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Working for better use of severance tax monies

The bright spring flowers that I bought on Easter Sunday are holding up well in my Denver apartment.

This is a good thing, given the rain and snow mix drearily pelting the trees outside ... springtime in the Rockies!

As nice a city as Denver is, I look forward to returning home at the end of the session in May.

We’ll be working through the budget in the Senate this next week. In recent years, I’ve complained loudly about the large portion of severance tax monies that has been diverted from its intended purpose of building and maintaining the infrastructure needed in this state to responsibly support the communities where energy development occurs.

The good news is, at least so far in the budgeting process, the governor’s office and the joint budget committee have responded to my and others’ arguments against further diversions of these funds. We stand a good chance of restoring that funding stream that helps shore up, literally, the roads, bridges and other essential infrastructure in the mostly rural areas of the state.

Based on the budget bill that passed the House, we’re also not making cuts to the extent that we have over the past several years. The big questions in front of us are where to restore funding now that the state’s economy is picking back up. With Colorado’s requirement of a balanced budget, even with improved revenues, there are still difficult choices to make as we weigh state priorities.

This number crunching can be viewed as a weary and boring task, yet, the state’s budget reflects much more than income and expenditures. Some call the budget a moral document, reflecting Colorado’s values and goals. At a minimum, as in any household, the legislature’s financial planning lays out the strategy for Colorado’s future.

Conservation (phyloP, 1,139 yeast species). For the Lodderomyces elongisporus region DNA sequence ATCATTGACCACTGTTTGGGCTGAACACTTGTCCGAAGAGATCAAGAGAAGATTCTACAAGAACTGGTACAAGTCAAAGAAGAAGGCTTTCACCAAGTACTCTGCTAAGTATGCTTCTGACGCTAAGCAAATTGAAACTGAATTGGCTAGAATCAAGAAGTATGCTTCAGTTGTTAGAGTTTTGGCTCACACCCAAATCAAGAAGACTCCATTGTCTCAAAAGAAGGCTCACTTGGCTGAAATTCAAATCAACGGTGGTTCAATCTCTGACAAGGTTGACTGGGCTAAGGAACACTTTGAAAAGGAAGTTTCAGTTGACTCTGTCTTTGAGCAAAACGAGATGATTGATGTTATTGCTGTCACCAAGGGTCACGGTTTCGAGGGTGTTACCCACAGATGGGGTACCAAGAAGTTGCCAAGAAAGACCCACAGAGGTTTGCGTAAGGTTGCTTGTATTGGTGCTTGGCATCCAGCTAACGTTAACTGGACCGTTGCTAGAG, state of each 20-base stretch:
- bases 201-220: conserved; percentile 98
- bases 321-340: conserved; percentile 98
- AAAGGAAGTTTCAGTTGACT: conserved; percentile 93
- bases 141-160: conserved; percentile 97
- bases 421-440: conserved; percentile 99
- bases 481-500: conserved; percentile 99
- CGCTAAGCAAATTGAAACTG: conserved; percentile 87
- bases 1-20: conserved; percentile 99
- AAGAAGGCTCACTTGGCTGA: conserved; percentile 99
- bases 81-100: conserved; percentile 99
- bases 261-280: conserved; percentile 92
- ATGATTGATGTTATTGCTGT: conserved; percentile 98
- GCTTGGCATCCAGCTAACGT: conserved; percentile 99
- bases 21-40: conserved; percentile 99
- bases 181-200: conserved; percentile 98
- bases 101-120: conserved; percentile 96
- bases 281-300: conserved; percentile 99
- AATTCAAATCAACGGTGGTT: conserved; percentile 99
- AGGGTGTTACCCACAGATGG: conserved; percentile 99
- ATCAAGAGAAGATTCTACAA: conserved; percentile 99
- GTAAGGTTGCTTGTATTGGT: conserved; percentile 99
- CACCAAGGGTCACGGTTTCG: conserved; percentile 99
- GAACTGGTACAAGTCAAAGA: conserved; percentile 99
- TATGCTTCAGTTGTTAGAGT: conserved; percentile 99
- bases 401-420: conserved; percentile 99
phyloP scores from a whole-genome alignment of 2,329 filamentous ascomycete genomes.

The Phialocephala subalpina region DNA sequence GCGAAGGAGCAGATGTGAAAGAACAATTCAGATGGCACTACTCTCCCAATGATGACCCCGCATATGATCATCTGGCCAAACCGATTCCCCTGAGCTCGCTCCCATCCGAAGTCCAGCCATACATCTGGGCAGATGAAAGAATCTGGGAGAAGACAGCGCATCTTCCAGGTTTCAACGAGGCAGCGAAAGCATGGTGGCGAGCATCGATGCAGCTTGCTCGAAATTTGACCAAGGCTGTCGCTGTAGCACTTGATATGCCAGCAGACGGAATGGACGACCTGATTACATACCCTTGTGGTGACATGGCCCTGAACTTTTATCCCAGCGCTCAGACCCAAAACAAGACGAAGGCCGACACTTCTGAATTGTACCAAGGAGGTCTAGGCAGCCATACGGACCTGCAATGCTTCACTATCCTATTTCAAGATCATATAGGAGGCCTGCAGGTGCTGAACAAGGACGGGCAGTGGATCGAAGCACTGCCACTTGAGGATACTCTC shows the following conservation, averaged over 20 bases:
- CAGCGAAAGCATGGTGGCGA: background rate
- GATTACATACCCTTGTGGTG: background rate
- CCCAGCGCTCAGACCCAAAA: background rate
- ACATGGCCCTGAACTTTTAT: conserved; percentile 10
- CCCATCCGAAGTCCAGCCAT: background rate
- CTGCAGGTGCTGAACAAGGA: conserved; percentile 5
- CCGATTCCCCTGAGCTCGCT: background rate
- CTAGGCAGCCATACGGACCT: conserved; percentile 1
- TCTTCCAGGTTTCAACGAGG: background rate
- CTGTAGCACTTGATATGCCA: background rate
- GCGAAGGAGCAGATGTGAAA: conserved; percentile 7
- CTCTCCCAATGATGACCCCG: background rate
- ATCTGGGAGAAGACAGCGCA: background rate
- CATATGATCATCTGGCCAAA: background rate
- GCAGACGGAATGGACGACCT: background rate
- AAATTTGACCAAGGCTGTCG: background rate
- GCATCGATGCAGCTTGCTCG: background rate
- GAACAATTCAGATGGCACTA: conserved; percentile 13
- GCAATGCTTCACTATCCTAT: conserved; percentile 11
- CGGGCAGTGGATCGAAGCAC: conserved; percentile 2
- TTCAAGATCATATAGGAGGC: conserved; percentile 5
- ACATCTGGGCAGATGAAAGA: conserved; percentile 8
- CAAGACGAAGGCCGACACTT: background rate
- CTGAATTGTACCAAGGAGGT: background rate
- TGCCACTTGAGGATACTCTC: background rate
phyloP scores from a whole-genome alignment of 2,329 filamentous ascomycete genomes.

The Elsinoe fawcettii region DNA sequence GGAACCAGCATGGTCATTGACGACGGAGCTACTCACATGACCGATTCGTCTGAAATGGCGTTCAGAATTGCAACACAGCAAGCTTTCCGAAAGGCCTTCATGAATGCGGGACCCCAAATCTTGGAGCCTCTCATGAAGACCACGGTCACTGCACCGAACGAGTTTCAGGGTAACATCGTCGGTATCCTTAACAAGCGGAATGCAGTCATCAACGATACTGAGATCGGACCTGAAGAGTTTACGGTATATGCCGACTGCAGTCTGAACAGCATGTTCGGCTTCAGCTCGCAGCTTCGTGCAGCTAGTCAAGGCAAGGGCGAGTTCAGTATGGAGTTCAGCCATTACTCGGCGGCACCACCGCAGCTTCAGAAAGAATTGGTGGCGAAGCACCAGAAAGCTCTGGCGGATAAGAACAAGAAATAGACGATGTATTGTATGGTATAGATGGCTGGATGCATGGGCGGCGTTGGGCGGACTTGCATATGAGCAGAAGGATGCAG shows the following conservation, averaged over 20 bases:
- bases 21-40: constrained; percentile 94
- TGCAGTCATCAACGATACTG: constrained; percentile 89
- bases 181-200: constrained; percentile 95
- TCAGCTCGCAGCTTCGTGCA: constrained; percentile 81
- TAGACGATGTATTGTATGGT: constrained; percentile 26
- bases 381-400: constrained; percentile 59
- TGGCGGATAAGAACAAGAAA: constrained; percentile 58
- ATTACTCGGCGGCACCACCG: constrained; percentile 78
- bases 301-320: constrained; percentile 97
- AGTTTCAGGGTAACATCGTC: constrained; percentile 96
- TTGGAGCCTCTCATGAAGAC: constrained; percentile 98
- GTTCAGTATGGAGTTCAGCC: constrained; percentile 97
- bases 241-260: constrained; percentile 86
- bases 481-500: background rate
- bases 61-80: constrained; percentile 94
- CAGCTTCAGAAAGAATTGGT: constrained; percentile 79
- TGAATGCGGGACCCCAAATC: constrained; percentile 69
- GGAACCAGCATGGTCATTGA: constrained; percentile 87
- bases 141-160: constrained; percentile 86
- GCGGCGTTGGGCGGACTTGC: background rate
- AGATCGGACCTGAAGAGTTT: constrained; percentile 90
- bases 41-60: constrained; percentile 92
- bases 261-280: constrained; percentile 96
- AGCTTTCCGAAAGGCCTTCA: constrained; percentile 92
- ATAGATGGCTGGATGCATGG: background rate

As every responsible head of the household knows, we must also take the longer view. We should resist the temptation to build a budget based on election cycle strategies and interest groups’ expectations. One hundred legislators have at least that many different ways of approaching our budget planning and each feels his or her approach is the most justified.

With term limits firmly in place at the state legislative level, we no longer have legislators who’ve been in office for any great length of time. None have had the experience of how to wisely invest state funds when climbing out of a recession like what we’ve been experiencing.

We’re lucky to have the team of six legislators who have been working very hard in advance of the budget bill being introduced; yet, it’s my view that all legislators have a responsibility to review the budget proposal with a critical eye. For those who aren’t on the budget committee, we’ve got an additional tool this year to help us do that.

I mentioned in this column back in January that we were going through a new process of reviewing state department strategies and priorities as we started the 2012 legislative session. We spent many extra hours in committees hearing those reports and asking questions of the department heads as to their efforts in implementing the legislature’s past directives and in spending state resources wisely. I’m hoping that the extra work earlier this session will help with our review of the proposed budget now before us.

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